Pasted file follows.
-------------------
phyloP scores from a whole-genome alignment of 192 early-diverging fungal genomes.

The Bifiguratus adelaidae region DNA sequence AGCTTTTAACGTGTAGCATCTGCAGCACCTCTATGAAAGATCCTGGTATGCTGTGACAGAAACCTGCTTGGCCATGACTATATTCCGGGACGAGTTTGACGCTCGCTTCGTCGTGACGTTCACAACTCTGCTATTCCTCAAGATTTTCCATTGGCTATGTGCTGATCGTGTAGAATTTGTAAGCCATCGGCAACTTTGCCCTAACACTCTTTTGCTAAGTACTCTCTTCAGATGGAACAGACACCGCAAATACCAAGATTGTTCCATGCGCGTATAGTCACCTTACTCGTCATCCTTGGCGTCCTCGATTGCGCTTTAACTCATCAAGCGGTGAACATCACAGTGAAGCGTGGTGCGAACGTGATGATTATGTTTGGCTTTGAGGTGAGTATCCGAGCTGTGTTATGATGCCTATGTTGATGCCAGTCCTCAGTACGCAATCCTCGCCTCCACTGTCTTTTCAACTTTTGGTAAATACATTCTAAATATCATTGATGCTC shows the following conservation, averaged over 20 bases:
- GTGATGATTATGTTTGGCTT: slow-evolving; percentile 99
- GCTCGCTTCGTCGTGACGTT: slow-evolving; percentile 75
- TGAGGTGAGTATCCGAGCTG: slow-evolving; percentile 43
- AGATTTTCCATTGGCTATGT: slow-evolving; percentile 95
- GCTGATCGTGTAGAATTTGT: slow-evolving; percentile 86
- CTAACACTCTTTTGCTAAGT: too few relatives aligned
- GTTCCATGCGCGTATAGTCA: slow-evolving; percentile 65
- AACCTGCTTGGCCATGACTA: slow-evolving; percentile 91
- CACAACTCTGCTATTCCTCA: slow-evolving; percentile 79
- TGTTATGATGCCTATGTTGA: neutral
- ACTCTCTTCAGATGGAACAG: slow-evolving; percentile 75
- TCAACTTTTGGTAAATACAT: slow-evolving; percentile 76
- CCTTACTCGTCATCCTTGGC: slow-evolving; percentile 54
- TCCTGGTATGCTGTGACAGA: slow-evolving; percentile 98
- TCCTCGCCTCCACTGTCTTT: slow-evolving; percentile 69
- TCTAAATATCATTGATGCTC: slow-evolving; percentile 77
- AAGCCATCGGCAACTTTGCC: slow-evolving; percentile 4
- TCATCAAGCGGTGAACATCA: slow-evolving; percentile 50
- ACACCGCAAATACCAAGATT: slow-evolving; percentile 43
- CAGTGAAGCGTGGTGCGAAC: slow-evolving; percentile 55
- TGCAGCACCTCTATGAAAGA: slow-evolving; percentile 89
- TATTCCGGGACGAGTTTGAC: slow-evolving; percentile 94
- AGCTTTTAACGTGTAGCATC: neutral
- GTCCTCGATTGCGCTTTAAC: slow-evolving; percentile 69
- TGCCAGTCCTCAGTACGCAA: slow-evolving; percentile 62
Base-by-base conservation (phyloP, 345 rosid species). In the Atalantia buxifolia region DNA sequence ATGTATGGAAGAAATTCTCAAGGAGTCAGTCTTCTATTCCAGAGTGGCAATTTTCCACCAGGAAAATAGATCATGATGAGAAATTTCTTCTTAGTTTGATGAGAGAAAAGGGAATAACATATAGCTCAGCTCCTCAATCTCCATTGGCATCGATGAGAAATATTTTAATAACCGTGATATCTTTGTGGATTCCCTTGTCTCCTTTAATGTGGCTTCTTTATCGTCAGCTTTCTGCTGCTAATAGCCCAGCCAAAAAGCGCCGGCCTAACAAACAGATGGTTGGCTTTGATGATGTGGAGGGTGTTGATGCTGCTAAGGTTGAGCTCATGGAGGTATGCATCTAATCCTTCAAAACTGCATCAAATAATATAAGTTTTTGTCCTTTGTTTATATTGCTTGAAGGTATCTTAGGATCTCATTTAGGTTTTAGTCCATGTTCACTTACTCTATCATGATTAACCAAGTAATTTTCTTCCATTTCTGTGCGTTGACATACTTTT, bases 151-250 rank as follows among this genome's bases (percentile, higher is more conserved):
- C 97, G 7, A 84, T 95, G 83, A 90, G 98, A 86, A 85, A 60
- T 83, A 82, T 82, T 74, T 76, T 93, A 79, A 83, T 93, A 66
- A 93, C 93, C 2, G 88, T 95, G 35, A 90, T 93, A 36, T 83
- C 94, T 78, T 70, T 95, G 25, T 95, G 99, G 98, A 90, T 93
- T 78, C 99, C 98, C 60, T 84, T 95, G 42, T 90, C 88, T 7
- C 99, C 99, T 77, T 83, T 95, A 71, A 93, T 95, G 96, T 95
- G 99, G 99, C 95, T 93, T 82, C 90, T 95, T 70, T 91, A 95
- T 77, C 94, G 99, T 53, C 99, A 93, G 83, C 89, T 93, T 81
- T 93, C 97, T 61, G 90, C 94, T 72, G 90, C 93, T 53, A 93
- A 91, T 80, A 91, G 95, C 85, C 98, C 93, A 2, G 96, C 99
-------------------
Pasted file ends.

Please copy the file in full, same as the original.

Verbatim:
phyloP scores from a whole-genome alignment of 192 early-diverging fungal genomes.

The Bifiguratus adelaidae region DNA sequence AGCTTTTAACGTGTAGCATCTGCAGCACCTCTATGAAAGATCCTGGTATGCTGTGACAGAAACCTGCTTGGCCATGACTATATTCCGGGACGAGTTTGACGCTCGCTTCGTCGTGACGTTCACAACTCTGCTATTCCTCAAGATTTTCCATTGGCTATGTGCTGATCGTGTAGAATTTGTAAGCCATCGGCAACTTTGCCCTAACACTCTTTTGCTAAGTACTCTCTTCAGATGGAACAGACACCGCAAATACCAAGATTGTTCCATGCGCGTATAGTCACCTTACTCGTCATCCTTGGCGTCCTCGATTGCGCTTTAACTCATCAAGCGGTGAACATCACAGTGAAGCGTGGTGCGAACGTGATGATTATGTTTGGCTTTGAGGTGAGTATCCGAGCTGTGTTATGATGCCTATGTTGATGCCAGTCCTCAGTACGCAATCCTCGCCTCCACTGTCTTTTCAACTTTTGGTAAATACATTCTAAATATCATTGATGCTC shows the following conservation, averaged over 20 bases:
- GTGATGATTATGTTTGGCTT: slow-evolving; percentile 99
- GCTCGCTTCGTCGTGACGTT: slow-evolving; percentile 75
- TGAGGTGAGTATCCGAGCTG: slow-evolving; percentile 43
- AGATTTTCCATTGGCTATGT: slow-evolving; percentile 95
- GCTGATCGTGTAGAATTTGT: slow-evolving; percentile 86
- CTAACACTCTTTTGCTAAGT: too few relatives aligned
- GTTCCATGCGCGTATAGTCA: slow-evolving; percentile 65
- AACCTGCTTGGCCATGACTA: slow-evolving; percentile 91
- CACAACTCTGCTATTCCTCA: slow-evolving; percentile 79
- TGTTATGATGCCTATGTTGA: neutral
- ACTCTCTTCAGATGGAACAG: slow-evolving; percentile 75
- TCAACTTTTGGTAAATACAT: slow-evolving; percentile 76
- CCTTACTCGTCATCCTTGGC: slow-evolving; percentile 54
- TCCTGGTATGCTGTGACAGA: slow-evolving; percentile 98
- TCCTCGCCTCCACTGTCTTT: slow-evolving; percentile 69
- TCTAAATATCATTGATGCTC: slow-evolving; percentile 77
- AAGCCATCGGCAACTTTGCC: slow-evolving; percentile 4
- TCATCAAGCGGTGAACATCA: slow-evolving; percentile 50
- ACACCGCAAATACCAAGATT: slow-evolving; percentile 43
- CAGTGAAGCGTGGTGCGAAC: slow-evolving; percentile 55
- TGCAGCACCTCTATGAAAGA: slow-evolving; percentile 89
- TATTCCGGGACGAGTTTGAC: slow-evolving; percentile 94
- AGCTTTTAACGTGTAGCATC: neutral
- GTCCTCGATTGCGCTTTAAC: slow-evolving; percentile 69
- TGCCAGTCCTCAGTACGCAA: slow-evolving; percentile 62
Base-by-base conservation (phyloP, 345 rosid species). In the Atalantia buxifolia region DNA sequence ATGTATGGAAGAAATTCTCAAGGAGTCAGTCTTCTATTCCAGAGTGGCAATTTTCCACCAGGAAAATAGATCATGATGAGAAATTTCTTCTTAGTTTGATGAGAGAAAAGGGAATAACATATAGCTCAGCTCCTCAATCTCCATTGGCATCGATGAGAAATATTTTAATAACCGTGATATCTTTGTGGATTCCCTTGTCTCCTTTAATGTGGCTTCTTTATCGTCAGCTTTCTGCTGCTAATAGCCCAGCCAAAAAGCGCCGGCCTAACAAACAGATGGTTGGCTTTGATGATGTGGAGGGTGTTGATGCTGCTAAGGTTGAGCTCATGGAGGTATGCATCTAATCCTTCAAAACTGCATCAAATAATATAAGTTTTTGTCCTTTGTTTATATTGCTTGAAGGTATCTTAGGATCTCATTTAGGTTTTAGTCCATGTTCACTTACTCTATCATGATTAACCAAGTAATTTTCTTCCATTTCTGTGCGTTGACATACTTTT, bases 151-250 rank as follows among this genome's bases (percentile, higher is more conserved):
- C 97, G 7, A 84, T 95, G 83, A 90, G 98, A 86, A 85, A 60
- T 83, A 82, T 82, T 74, T 76, T 93, A 79, A 83, T 93, A 66
- A 93, C 93, C 2, G 88, T 95, G 35, A 90, T 93, A 36, T 83
- C 94, T 78, T 70, T 95, G 25, T 95, G 99, G 98, A 90, T 93
- T 78, C 99, C 98, C 60, T 84, T 95, G 42, T 90, C 88, T 7
- C 99, C 99, T 77, T 83, T 95, A 71, A 93, T 95, G 96, T 95
- G 99, G 99, C 95, T 93, T 82, C 90, T 95, T 70, T 91, A 95
- T 77, C 94, G 99, T 53, C 99, A 93, G 83, C 89, T 93, T 81
- T 93, C 97, T 61, G 90, C 94, T 72, G 90, C 93, T 53, A 93
- A 91, T 80, A 91, G 95, C 85, C 98, C 93, A 2, G 96, C 99